The second most visited site is also a temple, but this time it’s Hindu. Sri Mariamman which goes all the way back to 1827  has a striking Dravidian style gopura which can be seen from afar. To show Singapore’s cultural diversity, there are even mosques and churches which can and should be visited. 

Party goers and hipsters will have a great time at Ann Siang Hill and Club Street where you can find mixologist bars and trendy cafes like Operation Dagger and PS Cafe. 

You cannot visit Singapore Chinatown without passing the gigantic People’s Park, a 31-storey residence and mall along Eu Tong Sen Street. And of course, you must visit Chinatown Food Street and Maxwell Hawker Centres for the most delicious and cheap meals. Chinatown Complex Food Centre has a $2 Michelin meal of chicken rice as well at Hawker Chan’s!

There are also fun little gems like the Musical Box Museum, Art Deco shophouse and eatery Potato Head, and Thian Hock Keng – a temple made without nails!
Contributed by Mar from Once In A Lifetime Journey

Gardens By The Bay

Gardens by the Bay might just be the very crown-jewel when it comes to tourist attractions in Singapore. Since its opening in 2012, this futuristic nature park has certainly become an iconic landmark and a place you shouldn’t miss while doing a stopover in Singapore. About 50 million visitors came here in 2018 to admire the giant steel trees with greenery surrounding them, and of course the Cloud Forest where you can walk around among plants and see the tallest indoor waterfall in the world.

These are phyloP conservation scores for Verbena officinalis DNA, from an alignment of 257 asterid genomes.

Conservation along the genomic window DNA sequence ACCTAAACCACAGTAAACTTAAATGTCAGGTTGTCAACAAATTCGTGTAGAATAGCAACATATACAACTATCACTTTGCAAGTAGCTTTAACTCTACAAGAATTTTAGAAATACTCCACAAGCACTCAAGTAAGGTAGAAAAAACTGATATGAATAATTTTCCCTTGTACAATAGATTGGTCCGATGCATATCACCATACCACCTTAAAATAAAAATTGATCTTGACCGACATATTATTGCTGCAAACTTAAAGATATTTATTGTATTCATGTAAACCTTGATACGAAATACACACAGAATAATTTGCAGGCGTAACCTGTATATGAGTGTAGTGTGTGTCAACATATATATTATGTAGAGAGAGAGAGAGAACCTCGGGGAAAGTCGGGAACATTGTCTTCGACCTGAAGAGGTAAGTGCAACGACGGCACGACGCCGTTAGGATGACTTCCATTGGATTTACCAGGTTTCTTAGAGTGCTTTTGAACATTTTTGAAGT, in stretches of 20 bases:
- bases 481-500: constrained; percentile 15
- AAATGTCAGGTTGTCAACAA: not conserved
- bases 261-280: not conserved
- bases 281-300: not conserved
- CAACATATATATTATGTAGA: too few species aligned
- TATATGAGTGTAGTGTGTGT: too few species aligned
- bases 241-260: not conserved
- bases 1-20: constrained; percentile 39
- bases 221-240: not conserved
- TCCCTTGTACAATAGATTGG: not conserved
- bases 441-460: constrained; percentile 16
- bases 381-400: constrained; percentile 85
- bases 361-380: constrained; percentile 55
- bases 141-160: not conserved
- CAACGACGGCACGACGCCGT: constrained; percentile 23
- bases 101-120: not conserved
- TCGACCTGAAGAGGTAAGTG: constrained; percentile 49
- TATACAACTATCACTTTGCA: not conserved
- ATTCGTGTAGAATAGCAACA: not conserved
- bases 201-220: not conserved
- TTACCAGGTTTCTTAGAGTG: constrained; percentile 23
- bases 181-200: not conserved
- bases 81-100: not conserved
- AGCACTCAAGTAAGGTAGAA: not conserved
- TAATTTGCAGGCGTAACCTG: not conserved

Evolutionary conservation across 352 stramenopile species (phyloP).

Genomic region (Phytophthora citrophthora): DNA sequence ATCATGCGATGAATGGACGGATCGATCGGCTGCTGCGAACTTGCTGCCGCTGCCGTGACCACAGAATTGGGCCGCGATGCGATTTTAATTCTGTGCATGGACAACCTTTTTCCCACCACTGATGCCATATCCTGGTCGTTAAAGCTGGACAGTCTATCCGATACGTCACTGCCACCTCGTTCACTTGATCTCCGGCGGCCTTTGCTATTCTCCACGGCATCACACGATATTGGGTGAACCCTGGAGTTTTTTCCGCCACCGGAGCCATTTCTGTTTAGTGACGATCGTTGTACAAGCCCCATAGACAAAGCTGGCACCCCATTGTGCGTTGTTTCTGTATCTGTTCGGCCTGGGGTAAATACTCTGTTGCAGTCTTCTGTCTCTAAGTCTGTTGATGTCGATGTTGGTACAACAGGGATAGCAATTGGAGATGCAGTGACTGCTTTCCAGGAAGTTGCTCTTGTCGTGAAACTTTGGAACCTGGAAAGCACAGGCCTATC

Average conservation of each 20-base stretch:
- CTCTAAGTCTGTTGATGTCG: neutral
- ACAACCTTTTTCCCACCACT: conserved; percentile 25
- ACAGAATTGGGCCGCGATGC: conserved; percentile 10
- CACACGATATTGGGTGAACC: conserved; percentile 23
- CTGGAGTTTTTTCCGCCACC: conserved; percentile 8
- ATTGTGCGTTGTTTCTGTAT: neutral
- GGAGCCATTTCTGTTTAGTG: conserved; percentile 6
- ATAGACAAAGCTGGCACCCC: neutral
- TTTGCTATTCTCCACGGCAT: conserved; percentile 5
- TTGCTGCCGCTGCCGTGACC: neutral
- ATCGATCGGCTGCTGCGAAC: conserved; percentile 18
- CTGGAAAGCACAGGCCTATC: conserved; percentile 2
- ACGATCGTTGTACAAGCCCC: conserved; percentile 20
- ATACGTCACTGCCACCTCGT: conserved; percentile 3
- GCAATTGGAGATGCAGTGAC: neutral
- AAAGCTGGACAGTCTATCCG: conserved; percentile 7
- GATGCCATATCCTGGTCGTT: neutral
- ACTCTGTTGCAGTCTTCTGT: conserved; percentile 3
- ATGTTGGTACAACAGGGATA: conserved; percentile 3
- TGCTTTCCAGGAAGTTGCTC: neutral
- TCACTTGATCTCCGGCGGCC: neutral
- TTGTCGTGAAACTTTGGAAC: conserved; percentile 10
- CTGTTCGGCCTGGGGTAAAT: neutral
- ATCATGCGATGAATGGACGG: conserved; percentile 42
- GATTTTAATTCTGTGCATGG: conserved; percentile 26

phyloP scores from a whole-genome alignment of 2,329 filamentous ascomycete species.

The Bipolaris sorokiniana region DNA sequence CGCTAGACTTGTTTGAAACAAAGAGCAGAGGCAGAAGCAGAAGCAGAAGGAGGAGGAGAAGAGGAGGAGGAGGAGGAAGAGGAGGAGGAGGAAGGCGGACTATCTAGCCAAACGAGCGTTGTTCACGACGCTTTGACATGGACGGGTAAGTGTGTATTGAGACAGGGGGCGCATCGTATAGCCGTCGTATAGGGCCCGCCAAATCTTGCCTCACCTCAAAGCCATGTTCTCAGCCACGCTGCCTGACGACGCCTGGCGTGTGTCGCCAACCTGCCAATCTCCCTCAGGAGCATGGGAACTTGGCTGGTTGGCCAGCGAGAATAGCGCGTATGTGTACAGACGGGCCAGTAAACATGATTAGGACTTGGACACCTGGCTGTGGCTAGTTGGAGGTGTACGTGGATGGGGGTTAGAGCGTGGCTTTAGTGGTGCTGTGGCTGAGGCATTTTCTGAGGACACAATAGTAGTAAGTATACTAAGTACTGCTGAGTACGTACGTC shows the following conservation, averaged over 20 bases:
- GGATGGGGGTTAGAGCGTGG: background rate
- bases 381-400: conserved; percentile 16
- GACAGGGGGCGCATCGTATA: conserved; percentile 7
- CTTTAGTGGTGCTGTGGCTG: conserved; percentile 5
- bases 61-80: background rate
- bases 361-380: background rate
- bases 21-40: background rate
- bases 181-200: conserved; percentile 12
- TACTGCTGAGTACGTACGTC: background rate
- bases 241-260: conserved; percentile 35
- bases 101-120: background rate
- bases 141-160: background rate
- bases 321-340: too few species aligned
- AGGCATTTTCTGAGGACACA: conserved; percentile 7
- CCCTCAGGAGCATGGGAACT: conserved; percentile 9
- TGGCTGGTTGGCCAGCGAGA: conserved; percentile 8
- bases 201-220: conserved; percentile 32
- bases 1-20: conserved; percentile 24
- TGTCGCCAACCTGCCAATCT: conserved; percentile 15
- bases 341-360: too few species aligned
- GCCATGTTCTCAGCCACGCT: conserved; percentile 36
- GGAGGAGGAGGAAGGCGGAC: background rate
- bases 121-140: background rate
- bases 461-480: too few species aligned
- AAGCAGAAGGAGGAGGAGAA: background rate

If that wasn’t enough, Gardens by the Bay also offer a flower park that attracts botanist enthusiasts from all over the world. And every night at 7 pm, there is a magnificent light show that you can watch for free on the bottom level of Gardens by the Bay. It’s a popular place to have a picnic, both among locals and tourists.

I suggest buying tickets beforehand in order to avoid queues, but you can also buy upon arrival. The current price is $28 Singapore dollars for adults. The easiest way to get there is to take an Uber or Grab because it’s cheap and convenient, but you can also take the metro.

Contributed by Alexander from Destinavo

Little India and Mustapha Centre